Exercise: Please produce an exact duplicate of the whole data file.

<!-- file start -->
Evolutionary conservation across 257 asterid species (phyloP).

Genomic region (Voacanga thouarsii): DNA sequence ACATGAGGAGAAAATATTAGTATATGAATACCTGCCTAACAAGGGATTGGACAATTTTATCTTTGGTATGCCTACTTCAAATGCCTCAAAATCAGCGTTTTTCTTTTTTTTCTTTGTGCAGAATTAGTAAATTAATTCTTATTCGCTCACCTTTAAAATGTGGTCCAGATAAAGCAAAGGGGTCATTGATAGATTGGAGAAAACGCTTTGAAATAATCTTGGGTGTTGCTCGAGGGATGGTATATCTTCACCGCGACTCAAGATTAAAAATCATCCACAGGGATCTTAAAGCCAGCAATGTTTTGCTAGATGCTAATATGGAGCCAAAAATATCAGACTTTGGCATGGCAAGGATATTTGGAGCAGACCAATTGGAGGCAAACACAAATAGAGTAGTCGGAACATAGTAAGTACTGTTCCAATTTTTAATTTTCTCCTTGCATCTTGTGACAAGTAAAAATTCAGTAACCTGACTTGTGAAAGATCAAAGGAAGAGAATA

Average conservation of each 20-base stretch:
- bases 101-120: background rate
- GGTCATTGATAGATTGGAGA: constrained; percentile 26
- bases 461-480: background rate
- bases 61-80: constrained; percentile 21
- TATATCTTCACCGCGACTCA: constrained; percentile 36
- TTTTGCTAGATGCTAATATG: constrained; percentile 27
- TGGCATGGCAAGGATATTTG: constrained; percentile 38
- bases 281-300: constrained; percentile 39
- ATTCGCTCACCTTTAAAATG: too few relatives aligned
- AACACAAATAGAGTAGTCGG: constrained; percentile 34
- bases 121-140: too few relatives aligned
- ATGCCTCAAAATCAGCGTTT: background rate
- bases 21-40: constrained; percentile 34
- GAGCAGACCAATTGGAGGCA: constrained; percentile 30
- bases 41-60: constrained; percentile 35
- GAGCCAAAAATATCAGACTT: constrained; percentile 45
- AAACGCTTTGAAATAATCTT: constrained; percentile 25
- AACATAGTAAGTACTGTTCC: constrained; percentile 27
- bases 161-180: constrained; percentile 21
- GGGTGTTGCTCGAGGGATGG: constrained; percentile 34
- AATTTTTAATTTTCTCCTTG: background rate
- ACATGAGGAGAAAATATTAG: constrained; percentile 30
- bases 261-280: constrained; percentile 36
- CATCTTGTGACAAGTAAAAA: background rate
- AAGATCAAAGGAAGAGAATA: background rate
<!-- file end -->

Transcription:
Evolutionary conservation across 257 asterid species (phyloP).

Genomic region (Voacanga thouarsii): DNA sequence ACATGAGGAGAAAATATTAGTATATGAATACCTGCCTAACAAGGGATTGGACAATTTTATCTTTGGTATGCCTACTTCAAATGCCTCAAAATCAGCGTTTTTCTTTTTTTTCTTTGTGCAGAATTAGTAAATTAATTCTTATTCGCTCACCTTTAAAATGTGGTCCAGATAAAGCAAAGGGGTCATTGATAGATTGGAGAAAACGCTTTGAAATAATCTTGGGTGTTGCTCGAGGGATGGTATATCTTCACCGCGACTCAAGATTAAAAATCATCCACAGGGATCTTAAAGCCAGCAATGTTTTGCTAGATGCTAATATGGAGCCAAAAATATCAGACTTTGGCATGGCAAGGATATTTGGAGCAGACCAATTGGAGGCAAACACAAATAGAGTAGTCGGAACATAGTAAGTACTGTTCCAATTTTTAATTTTCTCCTTGCATCTTGTGACAAGTAAAAATTCAGTAACCTGACTTGTGAAAGATCAAAGGAAGAGAATA

Average conservation of each 20-base stretch:
- bases 101-120: background rate
- GGTCATTGATAGATTGGAGA: constrained; percentile 26
- bases 461-480: background rate
- bases 61-80: constrained; percentile 21
- TATATCTTCACCGCGACTCA: constrained; percentile 36
- TTTTGCTAGATGCTAATATG: constrained; percentile 27
- TGGCATGGCAAGGATATTTG: constrained; percentile 38
- bases 281-300: constrained; percentile 39
- ATTCGCTCACCTTTAAAATG: too few relatives aligned
- AACACAAATAGAGTAGTCGG: constrained; percentile 34
- bases 121-140: too few relatives aligned
- ATGCCTCAAAATCAGCGTTT: background rate
- bases 21-40: constrained; percentile 34
- GAGCAGACCAATTGGAGGCA: constrained; percentile 30
- bases 41-60: constrained; percentile 35
- GAGCCAAAAATATCAGACTT: constrained; percentile 45
- AAACGCTTTGAAATAATCTT: constrained; percentile 25
- AACATAGTAAGTACTGTTCC: constrained; percentile 27
- bases 161-180: constrained; percentile 21
- GGGTGTTGCTCGAGGGATGG: constrained; percentile 34
- AATTTTTAATTTTCTCCTTG: background rate
- ACATGAGGAGAAAATATTAG: constrained; percentile 30
- bases 261-280: constrained; percentile 36
- CATCTTGTGACAAGTAAAAA: background rate
- AAGATCAAAGGAAGAGAATA: background rate